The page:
Persian Gulf bloc wants Israel out of West Bank

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LONDON, September 8 (IranMania) – Persian Gulf Cooperation Council Foreign Ministers called for Israel to withdraw completely from the occupied West Bank and for the establishment of a Palestinian state.

A statement issued after a meeting Tuesday of the PGCC’s top diplomats also called for better relations with Iran and for resolution of a long-standing territorial dispute over three islands claimed by Abu Dhabi and occupied by Iran.

The statement was adopted by the foreign ministers of the six PGCC members, Bahrain, Kuwait, Oman, Qatar, Saudi Arabia and the United Arab Emirates.

It said they “hope the evacuation of Jewish settlements in the Gaza Strip will be followed by other initiatives for a complete withdrawal from all the occupied Palestinian territories so that the Palestinian people can establish an independent state with Jerusalem as its capital.”

Late last month, Israel uprooted the residents of the 21 Jewish settlements in Gaza and four in the West Bank, and its troops are expected to withdraw from Gaza by the middle of September.

However, the West Bank remains pocked by Jewish settlements in which some 250,000 settlers continue to live, excluding occupied east Jerusalem.

“The establishment of a just and comprehensive peace in the Middle East can only come about with the creation of an independent Palestinian state,” the statement said, reiterating GCC support for an Arab peace plan. In 2002, the Arab League offered peace with Israel in exchange for its withdrawal from all occupied Arab territory.

The GCC ministers called on the so-called Quartet of the United States, Russia, the European Union and the United Nations to revitalize the latest peace roadmap, which was unveiled in 2003 but has made virtually no progress.

Turning to the broader region, they also called for a Middle East “free of weapons of mass destruction.”

That was an implicit reference to Iran, which denies US accusations that its atomic energy programme is a cover for secretly developing nuclear weapons, and to encourage Israel to place its unacknowledged nuclear arsenal under international supervision.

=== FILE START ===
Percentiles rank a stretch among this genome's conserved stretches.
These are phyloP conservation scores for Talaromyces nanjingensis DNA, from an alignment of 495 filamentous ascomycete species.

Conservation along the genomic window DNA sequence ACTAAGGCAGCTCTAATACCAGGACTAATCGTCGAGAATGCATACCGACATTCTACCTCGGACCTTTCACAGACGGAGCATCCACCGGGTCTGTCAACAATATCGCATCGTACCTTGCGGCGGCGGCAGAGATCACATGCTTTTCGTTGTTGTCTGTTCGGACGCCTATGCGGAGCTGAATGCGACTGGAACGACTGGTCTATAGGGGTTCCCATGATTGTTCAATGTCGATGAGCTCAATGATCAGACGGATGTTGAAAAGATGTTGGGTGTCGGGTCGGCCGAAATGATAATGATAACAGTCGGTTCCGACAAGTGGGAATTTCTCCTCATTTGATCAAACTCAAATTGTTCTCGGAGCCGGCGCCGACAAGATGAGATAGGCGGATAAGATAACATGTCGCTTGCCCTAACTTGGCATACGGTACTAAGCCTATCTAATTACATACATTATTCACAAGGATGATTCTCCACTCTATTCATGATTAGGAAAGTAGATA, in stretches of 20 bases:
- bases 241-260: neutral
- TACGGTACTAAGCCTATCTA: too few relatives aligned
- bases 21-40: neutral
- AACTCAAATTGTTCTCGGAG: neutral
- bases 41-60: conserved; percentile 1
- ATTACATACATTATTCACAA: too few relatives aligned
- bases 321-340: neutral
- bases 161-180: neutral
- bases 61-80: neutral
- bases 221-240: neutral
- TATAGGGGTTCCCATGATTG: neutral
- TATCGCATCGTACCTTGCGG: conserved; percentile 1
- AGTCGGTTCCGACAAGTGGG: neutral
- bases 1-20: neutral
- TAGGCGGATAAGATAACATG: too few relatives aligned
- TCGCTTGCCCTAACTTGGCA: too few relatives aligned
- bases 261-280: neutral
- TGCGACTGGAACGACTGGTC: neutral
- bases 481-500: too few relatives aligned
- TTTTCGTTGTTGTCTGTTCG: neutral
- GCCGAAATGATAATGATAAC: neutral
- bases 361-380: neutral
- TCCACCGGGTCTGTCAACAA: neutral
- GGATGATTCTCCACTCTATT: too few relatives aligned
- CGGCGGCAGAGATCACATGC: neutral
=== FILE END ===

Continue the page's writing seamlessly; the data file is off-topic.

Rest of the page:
The result would be to create the “fundamental conditions for any future (regional) security arrangement.”

Regarding Iran, the ministers said they hoped for a “positive development” in relations with their neighbor across the Persian Gulf based on the principles of “neighborliness … and of non-interference in the affairs of the other” following the election of Mahmoud Ahmadinejad as president.

They await “measures to strengthen confidence,” while they also “deplore” lack of progress on the territorial dispute, and called on Iran to “join in efforts by the Emirates and the international community to resolve the affair through direct negotiations or recourse” to the International Court of Justice.

The longstanding row between the United Arab Emirates, of which Abu Dhabi is a member, and Iran over the islands of Greater Tunb, Lesser Tunb and Abu Musa dates back to 1971, when Tehran seized them after British forces left the Persian Gulf.

Iranian Foreign Ministry spokesman Hamid Reza Asefi rejected the PGGC’s statement, saying the group’s position was “redundant and has no legal value.”

He told Iran’s student news agency ISNA that the three islands belong to Iran and that Tehran “insists on bilateral negotiations to get rid of ambiguities over the way in which the 1971 accord is to be applied.”

On the other hand, however, Asefi welcomed the PGCC call for good relations.


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